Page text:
A chemical which is currently being investigated for the control of inflammation — important in multiple sclerosis, psoriatic arthritis and lupus — has also shown to have strong activity in increasing metabolism. The compound, ShK-186, is a synthetic form of a toxin first found in sea anemones which has been going through much testing for its medicinal properties. The chemical is licensed to a Seattle based biotechnology company, Kineta Inc., dating back to 2009, and just showed positive results in Phase I clinical trials which assessed its safety in healthy patients.

The current research, out of the University of California, Irvine, was published in the journal the Proceedings of the National Academy of Sciences. In the study scientists found that ShK-186 blocks a protein important in the induction of inflammation, the Kv1.3 potassium channel. Potassium channels can either allow or block the entrance of potassium ions in and out of cells. Previous studies using mice that were generically modified to lack the gene for Kv1.3 showed that mice without the potassium channel were less susceptible to obesity and had a higher baseline metabolic rate.

In the present study the researchers found that the chemical was helpful in mice that were fed a high-fat and high-sugar diet, which usually leads to obesity and diabetes in mice. They found that ShK-186 reduced weight gain, white fat deposits, fatty liver, blood cholesterol and blood sugar by activating calorie-burning brown fat, suppressing inflammation of white fat and augmenting liver function. Interestingly, the effects of the drug were not seen in mice that consumed a normal diet, suggesting that obesity causing diets may be acting uniquely on the potassium channel target.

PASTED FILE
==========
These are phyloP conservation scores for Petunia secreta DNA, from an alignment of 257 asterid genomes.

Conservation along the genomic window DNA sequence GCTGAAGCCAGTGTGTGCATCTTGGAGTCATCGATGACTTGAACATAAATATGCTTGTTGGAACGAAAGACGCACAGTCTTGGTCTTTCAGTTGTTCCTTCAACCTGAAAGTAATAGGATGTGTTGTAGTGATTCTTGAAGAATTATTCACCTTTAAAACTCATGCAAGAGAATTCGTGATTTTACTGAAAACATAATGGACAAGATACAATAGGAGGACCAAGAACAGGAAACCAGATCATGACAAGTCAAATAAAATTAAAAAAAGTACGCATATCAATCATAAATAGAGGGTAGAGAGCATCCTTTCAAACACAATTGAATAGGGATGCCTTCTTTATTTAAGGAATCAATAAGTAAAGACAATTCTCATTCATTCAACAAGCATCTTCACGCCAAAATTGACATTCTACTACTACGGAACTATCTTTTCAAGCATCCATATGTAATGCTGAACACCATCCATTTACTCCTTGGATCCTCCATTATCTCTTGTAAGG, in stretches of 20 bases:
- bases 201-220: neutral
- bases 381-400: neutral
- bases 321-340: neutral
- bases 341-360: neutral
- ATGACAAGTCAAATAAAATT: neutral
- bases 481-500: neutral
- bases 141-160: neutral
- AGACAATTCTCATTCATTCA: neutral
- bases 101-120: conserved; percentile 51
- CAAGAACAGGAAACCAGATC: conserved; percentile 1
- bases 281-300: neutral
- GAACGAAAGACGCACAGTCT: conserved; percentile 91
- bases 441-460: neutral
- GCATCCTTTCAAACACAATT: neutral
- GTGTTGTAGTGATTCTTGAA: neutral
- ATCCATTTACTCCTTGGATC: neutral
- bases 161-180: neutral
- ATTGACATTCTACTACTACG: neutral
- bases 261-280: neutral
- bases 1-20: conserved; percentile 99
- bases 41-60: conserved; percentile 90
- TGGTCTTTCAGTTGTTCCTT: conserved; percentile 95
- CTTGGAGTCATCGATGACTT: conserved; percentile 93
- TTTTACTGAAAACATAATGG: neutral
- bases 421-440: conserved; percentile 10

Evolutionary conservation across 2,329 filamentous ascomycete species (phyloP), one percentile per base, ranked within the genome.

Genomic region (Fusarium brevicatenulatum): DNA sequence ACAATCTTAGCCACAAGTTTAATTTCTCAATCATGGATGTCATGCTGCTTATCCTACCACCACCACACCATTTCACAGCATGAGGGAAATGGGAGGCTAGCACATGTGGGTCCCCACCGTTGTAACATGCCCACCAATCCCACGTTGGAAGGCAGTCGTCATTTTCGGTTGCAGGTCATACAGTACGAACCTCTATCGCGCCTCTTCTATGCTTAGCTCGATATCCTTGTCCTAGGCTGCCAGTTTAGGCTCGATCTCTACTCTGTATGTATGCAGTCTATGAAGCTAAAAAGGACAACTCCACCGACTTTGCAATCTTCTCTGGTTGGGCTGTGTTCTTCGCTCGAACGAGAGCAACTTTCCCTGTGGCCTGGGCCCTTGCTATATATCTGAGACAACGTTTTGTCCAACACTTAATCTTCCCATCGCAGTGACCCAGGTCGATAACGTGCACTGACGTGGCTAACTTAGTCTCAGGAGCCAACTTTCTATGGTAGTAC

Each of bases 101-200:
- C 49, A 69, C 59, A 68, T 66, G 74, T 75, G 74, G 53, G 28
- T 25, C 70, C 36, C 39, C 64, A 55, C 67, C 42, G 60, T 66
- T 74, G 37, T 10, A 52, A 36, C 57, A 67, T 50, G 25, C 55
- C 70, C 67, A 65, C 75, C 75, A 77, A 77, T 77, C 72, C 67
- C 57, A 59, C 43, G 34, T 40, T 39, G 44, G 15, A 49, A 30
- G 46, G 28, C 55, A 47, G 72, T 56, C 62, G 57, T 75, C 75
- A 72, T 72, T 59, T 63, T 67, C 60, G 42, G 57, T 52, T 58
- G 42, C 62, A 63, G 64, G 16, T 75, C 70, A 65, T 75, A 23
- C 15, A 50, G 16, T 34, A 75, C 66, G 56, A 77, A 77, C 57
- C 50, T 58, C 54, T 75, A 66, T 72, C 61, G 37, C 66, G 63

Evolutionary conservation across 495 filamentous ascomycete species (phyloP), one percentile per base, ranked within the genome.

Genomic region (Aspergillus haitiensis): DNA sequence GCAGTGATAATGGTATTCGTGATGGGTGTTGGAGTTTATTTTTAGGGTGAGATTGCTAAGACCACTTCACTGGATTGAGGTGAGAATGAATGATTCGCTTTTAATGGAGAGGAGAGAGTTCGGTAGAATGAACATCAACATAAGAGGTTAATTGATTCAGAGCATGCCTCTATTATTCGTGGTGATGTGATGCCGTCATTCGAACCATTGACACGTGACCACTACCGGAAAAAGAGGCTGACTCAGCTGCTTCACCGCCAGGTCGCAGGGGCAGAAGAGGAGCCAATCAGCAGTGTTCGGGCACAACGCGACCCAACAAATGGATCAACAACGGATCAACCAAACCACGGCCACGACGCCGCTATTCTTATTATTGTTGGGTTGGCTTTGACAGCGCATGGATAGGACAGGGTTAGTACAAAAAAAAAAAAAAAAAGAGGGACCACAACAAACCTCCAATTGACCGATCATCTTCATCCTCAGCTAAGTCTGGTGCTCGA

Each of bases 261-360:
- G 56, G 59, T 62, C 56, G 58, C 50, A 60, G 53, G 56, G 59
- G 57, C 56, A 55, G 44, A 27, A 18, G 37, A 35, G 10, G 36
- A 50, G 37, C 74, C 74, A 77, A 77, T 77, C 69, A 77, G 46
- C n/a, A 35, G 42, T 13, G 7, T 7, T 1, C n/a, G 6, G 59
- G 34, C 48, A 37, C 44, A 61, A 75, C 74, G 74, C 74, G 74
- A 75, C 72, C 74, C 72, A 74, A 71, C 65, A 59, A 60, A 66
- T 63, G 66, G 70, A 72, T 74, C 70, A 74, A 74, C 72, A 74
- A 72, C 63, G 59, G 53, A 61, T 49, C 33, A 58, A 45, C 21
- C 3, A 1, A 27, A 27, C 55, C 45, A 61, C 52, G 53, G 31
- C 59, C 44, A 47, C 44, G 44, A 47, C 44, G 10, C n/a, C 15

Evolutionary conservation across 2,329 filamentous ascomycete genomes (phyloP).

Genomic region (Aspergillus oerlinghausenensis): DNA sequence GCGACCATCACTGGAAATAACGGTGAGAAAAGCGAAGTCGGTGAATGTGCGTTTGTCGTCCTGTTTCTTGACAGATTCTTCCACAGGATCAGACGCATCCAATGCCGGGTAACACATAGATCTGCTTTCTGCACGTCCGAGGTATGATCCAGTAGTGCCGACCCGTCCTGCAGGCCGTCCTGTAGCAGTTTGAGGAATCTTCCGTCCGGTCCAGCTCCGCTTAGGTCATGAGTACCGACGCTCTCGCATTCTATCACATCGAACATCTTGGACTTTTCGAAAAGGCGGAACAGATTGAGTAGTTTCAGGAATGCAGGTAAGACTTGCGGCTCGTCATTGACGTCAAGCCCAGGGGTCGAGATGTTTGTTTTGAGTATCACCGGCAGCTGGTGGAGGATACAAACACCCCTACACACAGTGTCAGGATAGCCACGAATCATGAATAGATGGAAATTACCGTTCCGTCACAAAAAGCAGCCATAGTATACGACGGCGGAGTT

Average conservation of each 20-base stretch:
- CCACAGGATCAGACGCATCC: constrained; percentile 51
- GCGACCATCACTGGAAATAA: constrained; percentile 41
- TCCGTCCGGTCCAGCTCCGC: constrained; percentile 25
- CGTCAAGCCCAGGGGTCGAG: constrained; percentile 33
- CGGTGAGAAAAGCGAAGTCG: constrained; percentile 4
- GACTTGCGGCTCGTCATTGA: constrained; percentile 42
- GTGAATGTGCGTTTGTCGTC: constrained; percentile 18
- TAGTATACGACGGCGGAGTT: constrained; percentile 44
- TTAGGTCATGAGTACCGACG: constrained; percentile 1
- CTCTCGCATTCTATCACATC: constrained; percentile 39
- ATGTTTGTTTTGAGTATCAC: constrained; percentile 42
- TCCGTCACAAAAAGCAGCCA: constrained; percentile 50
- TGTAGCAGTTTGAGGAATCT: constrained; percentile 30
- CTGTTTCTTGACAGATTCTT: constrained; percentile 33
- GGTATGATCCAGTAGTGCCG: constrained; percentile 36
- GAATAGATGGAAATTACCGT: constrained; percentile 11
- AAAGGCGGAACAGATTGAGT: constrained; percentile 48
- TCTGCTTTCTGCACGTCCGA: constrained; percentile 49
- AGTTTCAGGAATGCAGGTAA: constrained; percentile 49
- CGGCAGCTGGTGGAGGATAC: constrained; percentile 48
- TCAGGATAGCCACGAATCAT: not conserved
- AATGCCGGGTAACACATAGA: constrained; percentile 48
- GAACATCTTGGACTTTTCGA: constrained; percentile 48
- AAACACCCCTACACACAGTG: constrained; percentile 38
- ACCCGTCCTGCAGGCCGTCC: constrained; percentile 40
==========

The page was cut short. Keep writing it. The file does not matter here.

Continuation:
"This is a new twist in a sustained journey of discovery made over the 30 years that charts the course for expeditious translation to humans who suffer from potentially lethal consequences of metabolic syndrome and autoimmune diseases," said Dr. George Chandy, professor of physiology and biophysics at UC Irvine and a Kineta scientific advisor. "We evaluated ShK-186 in an obesity model because it has high selectivity for the Kv1.3 target, a favorable pharmacokinetic profile, and meets the qualities of an industry-standard drug."

The drug is highly specific for the Kv1.3 potassium channel, which makes it ideal for use as a pharmaceutical drug. "These data are quite exciting and strongly support the notion that inhibition of the Kv1.3 channel provides a highly effective method for managing obesity and its associated metabolic abnormalities. The results obtained with ShK-186 are consistent with what one would expect to see with a potent inhibitor of this channel. While additional studies are needed, the potential clinical relevance of this work is enormous, since a significant number of people are afflicted with obesity and its associated complications, and no Kv1.3 inhibitor, as a drug candidate for obesity, has reached the clinic until now," said Dr. Gary V. Desir, professor of medicine at Yale University, and an expert on the Kv1.3 channel's role in renal potassium secretion and glucose metabolism. Dr. Desir was not a part of the present with the study.

Obesity is a major public health issue throughout the world, leading to diabetes, heart disease and loss of economic productivity. The World Health Organization estimates that worldwide obesity has doubled since 1980. They estimate that nearly 11 percent of the planet is currently obese, leading to an estimated 300 million diabetics by 2030 costing the global economy $260 billion annually.